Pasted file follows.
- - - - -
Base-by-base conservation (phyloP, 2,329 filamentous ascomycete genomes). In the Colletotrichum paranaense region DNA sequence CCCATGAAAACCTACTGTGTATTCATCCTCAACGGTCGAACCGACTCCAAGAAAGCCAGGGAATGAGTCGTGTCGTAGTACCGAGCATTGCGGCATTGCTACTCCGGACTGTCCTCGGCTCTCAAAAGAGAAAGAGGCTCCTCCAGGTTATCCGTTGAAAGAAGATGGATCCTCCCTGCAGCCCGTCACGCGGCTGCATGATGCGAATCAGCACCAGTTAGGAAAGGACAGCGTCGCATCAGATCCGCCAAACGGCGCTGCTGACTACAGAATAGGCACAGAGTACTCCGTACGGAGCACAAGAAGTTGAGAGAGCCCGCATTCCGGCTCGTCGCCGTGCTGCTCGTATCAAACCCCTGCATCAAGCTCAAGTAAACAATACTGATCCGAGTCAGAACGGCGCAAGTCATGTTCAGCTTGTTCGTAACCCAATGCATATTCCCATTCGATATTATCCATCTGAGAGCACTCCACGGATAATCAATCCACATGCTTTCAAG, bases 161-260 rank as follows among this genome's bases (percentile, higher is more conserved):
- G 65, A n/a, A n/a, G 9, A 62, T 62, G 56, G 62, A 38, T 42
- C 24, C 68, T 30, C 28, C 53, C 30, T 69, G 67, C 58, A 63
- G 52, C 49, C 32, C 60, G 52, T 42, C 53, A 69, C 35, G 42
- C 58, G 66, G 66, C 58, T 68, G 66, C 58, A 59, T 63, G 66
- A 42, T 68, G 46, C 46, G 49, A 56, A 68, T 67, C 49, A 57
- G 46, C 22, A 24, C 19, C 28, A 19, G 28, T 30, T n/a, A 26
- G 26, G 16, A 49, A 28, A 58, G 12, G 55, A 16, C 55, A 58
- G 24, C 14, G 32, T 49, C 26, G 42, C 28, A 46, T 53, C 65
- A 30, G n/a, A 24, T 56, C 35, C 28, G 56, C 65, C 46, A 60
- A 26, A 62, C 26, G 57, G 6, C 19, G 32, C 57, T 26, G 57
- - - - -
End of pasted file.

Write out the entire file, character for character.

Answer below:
Base-by-base conservation (phyloP, 2,329 filamentous ascomycete genomes). In the Colletotrichum paranaense region DNA sequence CCCATGAAAACCTACTGTGTATTCATCCTCAACGGTCGAACCGACTCCAAGAAAGCCAGGGAATGAGTCGTGTCGTAGTACCGAGCATTGCGGCATTGCTACTCCGGACTGTCCTCGGCTCTCAAAAGAGAAAGAGGCTCCTCCAGGTTATCCGTTGAAAGAAGATGGATCCTCCCTGCAGCCCGTCACGCGGCTGCATGATGCGAATCAGCACCAGTTAGGAAAGGACAGCGTCGCATCAGATCCGCCAAACGGCGCTGCTGACTACAGAATAGGCACAGAGTACTCCGTACGGAGCACAAGAAGTTGAGAGAGCCCGCATTCCGGCTCGTCGCCGTGCTGCTCGTATCAAACCCCTGCATCAAGCTCAAGTAAACAATACTGATCCGAGTCAGAACGGCGCAAGTCATGTTCAGCTTGTTCGTAACCCAATGCATATTCCCATTCGATATTATCCATCTGAGAGCACTCCACGGATAATCAATCCACATGCTTTCAAG, bases 161-260 rank as follows among this genome's bases (percentile, higher is more conserved):
- G 65, A n/a, A n/a, G 9, A 62, T 62, G 56, G 62, A 38, T 42
- C 24, C 68, T 30, C 28, C 53, C 30, T 69, G 67, C 58, A 63
- G 52, C 49, C 32, C 60, G 52, T 42, C 53, A 69, C 35, G 42
- C 58, G 66, G 66, C 58, T 68, G 66, C 58, A 59, T 63, G 66
- A 42, T 68, G 46, C 46, G 49, A 56, A 68, T 67, C 49, A 57
- G 46, C 22, A 24, C 19, C 28, A 19, G 28, T 30, T n/a, A 26
- G 26, G 16, A 49, A 28, A 58, G 12, G 55, A 16, C 55, A 58
- G 24, C 14, G 32, T 49, C 26, G 42, C 28, A 46, T 53, C 65
- A 30, G n/a, A 24, T 56, C 35, C 28, G 56, C 65, C 46, A 60
- A 26, A 62, C 26, G 57, G 6, C 19, G 32, C 57, T 26, G 57